Question: I’m considering purchasing a new construction home in Arlington or a nearby neighborhood and have been meeting with a number of local builders to research my options. I’ve heard from quite a few that purchasing a new home often results in instant equity because they often get appraised for at least $100,000 more than the purchase price. Do you think that the higher appraisal value is an accurate reflection on the resale value of these homes?
Answer: Over the past decade, variations of large Craftsman and Arts & Crafts style homes have been replacing older homes across Arlington and Northern Virginia. Local builders have figured out a standard exterior aesthetic and interior design that buyers are willing to pay a premium for, so most new homes over the last ten years have a similar look and layout. Savvy buyers have started to question how these homes will do when they come back onto the market for resale.
Due to the fact that most buyers of $1M+ new homes plan to raise families in them for a long time, we won’t see a lot of these homes resold for a while. My guess is that we’re about 5-10 years away from really being able to answer this question, but by opening up the dataset to Arlington, McLean and Vienna, I was able to come up with enough data points to begin looking at the resale value of new homes in Northern Virginia.
The 106 data points I pulled together are for new homes built from 2007 on and resold once after the original purchase in Arlington, McLean and Vienna. I removed any foreclosures or short sales. For purposes of this analysis, I think it’s better to look at resale in all three markets combined rather than split them up and draw assumptions from minimal data.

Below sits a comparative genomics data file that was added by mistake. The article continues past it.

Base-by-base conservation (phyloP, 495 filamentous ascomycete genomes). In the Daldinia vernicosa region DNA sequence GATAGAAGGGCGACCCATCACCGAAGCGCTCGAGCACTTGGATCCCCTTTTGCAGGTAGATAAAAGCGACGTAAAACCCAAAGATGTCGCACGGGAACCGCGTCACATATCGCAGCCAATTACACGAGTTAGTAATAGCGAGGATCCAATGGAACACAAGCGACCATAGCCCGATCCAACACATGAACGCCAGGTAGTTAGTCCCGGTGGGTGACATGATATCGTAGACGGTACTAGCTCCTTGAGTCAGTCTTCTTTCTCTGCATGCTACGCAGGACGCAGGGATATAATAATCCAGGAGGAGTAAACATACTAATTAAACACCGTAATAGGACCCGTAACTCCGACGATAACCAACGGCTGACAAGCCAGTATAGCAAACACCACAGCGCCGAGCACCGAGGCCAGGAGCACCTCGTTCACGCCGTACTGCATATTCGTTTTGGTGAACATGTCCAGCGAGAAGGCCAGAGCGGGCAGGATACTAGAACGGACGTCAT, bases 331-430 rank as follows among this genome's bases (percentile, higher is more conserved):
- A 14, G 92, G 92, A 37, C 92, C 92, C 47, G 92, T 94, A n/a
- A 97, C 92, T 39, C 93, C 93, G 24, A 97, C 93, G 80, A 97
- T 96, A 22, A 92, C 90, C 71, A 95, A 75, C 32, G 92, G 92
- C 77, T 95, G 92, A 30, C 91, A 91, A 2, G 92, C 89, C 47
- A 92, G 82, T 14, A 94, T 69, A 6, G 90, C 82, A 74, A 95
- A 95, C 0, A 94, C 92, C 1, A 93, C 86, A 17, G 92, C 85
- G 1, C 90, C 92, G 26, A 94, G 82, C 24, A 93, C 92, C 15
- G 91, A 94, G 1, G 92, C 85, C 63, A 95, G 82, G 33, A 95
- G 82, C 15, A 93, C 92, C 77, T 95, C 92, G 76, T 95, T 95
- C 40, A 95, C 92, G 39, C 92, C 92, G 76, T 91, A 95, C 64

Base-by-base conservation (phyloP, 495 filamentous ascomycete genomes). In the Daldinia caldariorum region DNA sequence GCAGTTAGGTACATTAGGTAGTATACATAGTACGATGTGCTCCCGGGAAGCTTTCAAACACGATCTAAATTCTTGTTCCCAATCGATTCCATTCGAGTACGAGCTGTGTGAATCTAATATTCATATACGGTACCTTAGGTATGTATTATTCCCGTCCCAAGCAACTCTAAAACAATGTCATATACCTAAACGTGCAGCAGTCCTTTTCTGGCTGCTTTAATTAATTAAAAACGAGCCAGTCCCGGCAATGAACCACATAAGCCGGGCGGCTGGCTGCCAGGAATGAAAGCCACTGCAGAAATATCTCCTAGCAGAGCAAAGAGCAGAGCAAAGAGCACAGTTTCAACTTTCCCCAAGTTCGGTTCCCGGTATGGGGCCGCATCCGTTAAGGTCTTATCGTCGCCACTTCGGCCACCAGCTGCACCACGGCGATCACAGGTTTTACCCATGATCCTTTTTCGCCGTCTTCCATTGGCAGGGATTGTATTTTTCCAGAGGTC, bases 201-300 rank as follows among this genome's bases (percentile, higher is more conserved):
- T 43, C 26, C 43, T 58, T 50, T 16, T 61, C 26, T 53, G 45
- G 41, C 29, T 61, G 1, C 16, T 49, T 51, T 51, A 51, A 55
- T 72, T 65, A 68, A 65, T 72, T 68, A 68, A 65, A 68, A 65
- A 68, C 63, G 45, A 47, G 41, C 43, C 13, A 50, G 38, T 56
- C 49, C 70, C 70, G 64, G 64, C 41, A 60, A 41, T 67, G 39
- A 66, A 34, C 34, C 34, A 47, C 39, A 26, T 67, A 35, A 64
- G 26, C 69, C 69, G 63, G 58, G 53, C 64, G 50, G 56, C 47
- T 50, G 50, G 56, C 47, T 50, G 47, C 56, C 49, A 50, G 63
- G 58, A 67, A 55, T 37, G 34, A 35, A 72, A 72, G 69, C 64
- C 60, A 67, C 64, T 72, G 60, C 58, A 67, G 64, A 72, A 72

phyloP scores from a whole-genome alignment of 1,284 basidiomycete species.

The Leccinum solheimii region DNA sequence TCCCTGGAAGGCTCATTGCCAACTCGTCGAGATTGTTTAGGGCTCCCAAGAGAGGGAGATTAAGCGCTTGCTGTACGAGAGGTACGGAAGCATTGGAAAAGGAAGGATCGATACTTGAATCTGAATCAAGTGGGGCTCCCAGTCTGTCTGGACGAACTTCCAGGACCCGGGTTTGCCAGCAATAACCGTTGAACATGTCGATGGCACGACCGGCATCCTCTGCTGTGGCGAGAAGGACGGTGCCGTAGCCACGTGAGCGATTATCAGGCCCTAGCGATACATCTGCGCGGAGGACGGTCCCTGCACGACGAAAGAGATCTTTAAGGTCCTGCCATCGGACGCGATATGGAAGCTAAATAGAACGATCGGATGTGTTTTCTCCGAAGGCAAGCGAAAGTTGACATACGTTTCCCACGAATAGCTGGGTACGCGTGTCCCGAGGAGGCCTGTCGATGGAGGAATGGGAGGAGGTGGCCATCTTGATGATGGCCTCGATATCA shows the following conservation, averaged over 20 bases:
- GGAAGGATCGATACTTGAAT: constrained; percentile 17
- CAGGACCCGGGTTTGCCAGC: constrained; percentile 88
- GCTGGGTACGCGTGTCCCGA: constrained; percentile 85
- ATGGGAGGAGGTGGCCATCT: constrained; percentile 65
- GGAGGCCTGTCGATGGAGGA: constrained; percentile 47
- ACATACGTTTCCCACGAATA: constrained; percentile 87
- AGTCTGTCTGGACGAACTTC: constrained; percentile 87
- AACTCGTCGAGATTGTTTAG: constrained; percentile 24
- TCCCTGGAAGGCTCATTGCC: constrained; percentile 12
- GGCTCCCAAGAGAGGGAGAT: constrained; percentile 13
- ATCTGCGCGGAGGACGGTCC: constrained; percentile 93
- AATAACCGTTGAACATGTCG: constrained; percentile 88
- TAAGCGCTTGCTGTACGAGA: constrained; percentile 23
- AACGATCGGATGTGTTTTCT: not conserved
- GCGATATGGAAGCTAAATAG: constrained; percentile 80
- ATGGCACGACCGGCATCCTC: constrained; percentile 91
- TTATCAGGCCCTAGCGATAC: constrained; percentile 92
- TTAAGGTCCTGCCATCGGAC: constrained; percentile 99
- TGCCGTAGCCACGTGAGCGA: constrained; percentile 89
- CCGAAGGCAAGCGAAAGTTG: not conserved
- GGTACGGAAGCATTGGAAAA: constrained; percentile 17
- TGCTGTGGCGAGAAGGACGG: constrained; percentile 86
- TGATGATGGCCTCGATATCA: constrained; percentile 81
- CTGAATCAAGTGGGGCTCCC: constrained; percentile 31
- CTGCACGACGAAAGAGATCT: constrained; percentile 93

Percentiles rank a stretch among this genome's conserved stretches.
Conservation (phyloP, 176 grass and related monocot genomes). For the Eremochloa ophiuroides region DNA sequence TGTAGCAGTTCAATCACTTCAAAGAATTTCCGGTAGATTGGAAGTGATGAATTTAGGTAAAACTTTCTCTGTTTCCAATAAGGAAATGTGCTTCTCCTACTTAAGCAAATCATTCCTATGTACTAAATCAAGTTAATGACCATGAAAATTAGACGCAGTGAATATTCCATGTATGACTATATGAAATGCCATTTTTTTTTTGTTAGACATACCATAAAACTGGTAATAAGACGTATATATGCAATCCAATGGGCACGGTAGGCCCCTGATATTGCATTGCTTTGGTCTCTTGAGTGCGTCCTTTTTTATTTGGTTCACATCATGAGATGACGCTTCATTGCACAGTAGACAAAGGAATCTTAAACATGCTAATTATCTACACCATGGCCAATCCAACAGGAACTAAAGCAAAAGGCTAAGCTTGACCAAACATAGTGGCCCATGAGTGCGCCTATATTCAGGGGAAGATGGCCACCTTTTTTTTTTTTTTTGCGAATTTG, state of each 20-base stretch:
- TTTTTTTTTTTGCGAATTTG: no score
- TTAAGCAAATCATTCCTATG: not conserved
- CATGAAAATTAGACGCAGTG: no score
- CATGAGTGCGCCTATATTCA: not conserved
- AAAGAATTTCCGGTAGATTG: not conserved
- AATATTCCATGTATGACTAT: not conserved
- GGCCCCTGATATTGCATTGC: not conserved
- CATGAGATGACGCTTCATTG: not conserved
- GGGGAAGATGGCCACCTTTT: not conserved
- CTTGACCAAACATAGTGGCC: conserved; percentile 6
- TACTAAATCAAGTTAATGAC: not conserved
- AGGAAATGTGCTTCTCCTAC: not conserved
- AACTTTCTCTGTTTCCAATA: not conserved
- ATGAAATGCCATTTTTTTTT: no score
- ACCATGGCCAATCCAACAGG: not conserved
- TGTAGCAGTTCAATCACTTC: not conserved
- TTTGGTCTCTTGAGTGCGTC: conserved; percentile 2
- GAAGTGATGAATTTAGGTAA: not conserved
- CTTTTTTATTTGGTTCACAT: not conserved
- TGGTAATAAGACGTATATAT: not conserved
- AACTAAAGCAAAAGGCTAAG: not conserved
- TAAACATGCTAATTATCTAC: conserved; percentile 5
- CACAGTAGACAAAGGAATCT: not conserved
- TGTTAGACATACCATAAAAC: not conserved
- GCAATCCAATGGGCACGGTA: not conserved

- On average, new homes resold for $45,585 more than what they were purchased for with an original average purchase price of $1.46M (~3 percent gain)
- Of the 106 total data points 42 were sold within 3 years, 50 sold within 4-6 years, and 14 sold within 7-9 years
- Homes that sold within 7-9 years of original purchase fared the worse with 57 percent (8 of 14) selling at a loss
- Homes sold within 4-6 years have done the best, with 80 percent (40 of 50) selling for more than the purchase price
- Two thirds of homes sold within 1-3 years sold for a gain
- Of the 30 homes sold for a loss, the average loss was nearly $120,000
- Of the 74 homes that sold for a gain, the average gain was nearly $114,000
- Two homes resold for the same price they were purchased
- 21 homes sold after three years of ownership and 18 sold after five years of ownership, these were the two most common times between sales
- The biggest loss was nearly $665,000 and the biggest gain was nearly $400,000
It’s tough to draw any specific conclusions from this data because we’re still so early in the resale cycle for this type of new homes, but I thought it’d be fun to take a peak behind the current a bit early because it’s such a common question.
The important takeaway is that a good investment in a new home in Northern Virginia is more about making the right decision for you and your family than it is obsessing over the numbers. If you take your time, learn the market and understand the difference between builders you will put yourself in a much better position to end up on the “gains” side of the data when it’s time to resell.